Abdominal Pain

 

Overview

Abdominal pain may occur as a dull ache, cramping, or sharp pain. Aches and cramping are often associated with some chemotherapy drugs. Chemotherapy causes these abdominal pains by changing the rate of intestinal activity. Furthermore, abdominal pain has many possible causes, some of which can be life threatening. Notify your doctor if you have any abdominal pains or other side effects that you are concerned about.

How do chemotherapy drugs cause abdominal pain?

Chemotherapy drugs can cause either an increase or decrease in the activity of the intestines. Specifically, the normal wavelike action of the intestines that move stool through the bowel may be faster or slower than usual. An increase in intestinal activity may cause stool to travel faster and be less formed, resulting in cramping and/or diarrhea. This is frequently caused by the chemotherapy treatments killing the cells that line your intestinal tract. A decrease in intestinal activity may cause stool to travel slower, becoming hard and dry and more difficult to pass, a condition generally recognized as constipation. This is commonly caused as a result of the chemotherapy drugs inhibiting the nerves that cause peristalsis (the normal muscular contractions of the intestinal tract).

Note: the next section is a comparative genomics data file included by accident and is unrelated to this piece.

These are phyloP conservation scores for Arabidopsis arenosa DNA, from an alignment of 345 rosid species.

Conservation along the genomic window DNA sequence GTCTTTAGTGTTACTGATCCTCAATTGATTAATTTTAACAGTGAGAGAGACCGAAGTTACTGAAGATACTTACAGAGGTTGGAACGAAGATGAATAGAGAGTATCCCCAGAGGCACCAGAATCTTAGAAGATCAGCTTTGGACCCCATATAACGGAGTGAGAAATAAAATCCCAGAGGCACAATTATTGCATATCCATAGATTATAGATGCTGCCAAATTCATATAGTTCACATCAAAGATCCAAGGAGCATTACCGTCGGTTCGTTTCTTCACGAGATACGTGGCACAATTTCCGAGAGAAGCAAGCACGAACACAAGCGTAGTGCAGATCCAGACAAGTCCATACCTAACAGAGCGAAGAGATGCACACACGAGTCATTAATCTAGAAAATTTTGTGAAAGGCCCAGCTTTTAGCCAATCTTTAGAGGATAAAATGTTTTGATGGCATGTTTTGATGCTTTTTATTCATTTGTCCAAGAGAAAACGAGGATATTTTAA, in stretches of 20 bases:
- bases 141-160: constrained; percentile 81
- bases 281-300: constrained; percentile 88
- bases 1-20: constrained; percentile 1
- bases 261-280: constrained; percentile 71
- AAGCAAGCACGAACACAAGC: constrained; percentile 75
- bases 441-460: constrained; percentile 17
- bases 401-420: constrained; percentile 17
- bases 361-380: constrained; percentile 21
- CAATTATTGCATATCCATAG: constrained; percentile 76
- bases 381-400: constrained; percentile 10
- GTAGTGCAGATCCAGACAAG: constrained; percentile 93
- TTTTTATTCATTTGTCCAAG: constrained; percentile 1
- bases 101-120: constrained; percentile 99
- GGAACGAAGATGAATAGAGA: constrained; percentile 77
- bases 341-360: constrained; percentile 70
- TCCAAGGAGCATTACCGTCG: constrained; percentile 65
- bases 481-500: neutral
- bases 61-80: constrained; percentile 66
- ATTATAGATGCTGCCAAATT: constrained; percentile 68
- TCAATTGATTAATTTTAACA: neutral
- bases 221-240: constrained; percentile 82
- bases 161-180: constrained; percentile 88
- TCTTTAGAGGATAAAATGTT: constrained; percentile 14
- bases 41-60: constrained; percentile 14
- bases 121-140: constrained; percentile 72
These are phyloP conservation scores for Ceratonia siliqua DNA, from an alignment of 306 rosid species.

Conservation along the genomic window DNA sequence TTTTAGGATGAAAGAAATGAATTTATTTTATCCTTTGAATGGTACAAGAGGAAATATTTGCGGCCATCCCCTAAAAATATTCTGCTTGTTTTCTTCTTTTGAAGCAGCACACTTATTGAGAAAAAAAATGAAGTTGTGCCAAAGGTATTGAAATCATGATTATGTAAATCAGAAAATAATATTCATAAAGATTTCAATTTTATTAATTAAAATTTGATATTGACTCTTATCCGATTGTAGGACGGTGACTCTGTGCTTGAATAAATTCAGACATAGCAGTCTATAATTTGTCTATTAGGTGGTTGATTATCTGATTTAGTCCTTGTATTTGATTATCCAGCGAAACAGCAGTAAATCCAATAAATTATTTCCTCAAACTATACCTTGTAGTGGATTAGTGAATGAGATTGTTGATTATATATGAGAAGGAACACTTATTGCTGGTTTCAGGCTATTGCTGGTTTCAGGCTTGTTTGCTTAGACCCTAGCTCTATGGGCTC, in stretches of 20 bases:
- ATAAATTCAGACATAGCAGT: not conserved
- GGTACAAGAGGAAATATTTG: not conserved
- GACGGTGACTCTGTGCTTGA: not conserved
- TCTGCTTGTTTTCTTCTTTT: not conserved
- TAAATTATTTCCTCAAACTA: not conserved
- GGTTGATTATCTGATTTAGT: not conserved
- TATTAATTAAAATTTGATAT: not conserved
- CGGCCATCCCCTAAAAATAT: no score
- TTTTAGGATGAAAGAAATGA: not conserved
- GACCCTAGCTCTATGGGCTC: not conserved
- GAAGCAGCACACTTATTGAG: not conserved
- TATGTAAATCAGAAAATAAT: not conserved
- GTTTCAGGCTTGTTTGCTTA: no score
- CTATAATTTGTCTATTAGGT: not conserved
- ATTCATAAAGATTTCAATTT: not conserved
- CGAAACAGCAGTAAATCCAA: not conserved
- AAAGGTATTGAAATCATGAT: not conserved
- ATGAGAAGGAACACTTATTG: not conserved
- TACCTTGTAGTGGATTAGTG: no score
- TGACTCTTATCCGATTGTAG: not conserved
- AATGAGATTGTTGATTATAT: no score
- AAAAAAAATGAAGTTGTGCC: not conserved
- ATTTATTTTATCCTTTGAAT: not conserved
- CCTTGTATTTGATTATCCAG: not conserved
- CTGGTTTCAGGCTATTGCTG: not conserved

Chemotherapy may also alter the bacterial flora that is present in the intestines. Under normal conditions, the intestines are populated with a variety of “good” bacteria that help with digestion. Chemotherapy may kill these bacteria, resulting in an imbalance in the intestines that allows “bad” bacteria to flourish. The result is poor digestion, increased flatulence (gas), cramping, and diarrhea.

How is abdominal pain managed?

Management of abdominal pain depends on its cause. Since there are many possible causes, some of which can be life threatening, you should notify your doctor immediately if you have abdominal pain.

For mild upper abdominal pain, especially “heartburn” related to digestive problems, over-the-counter medications, including Maalox, Mylanta, Pepto-Bismol, and Tums, may provide some relief. Some of these medications can worsen your symptoms, however, so call your doctor if they are not helping. Keep in mind, too, these medications only treat the symptoms of abdominal pain, not the cause. For lasting relief, you should try to alter your diet in a way that helps either slow or speed the intestinal activity. See the sections on diarrhea and constipation for more information.

This content was last reviewed August 15, 2010 by Dr. Reshma L. Mahtani.
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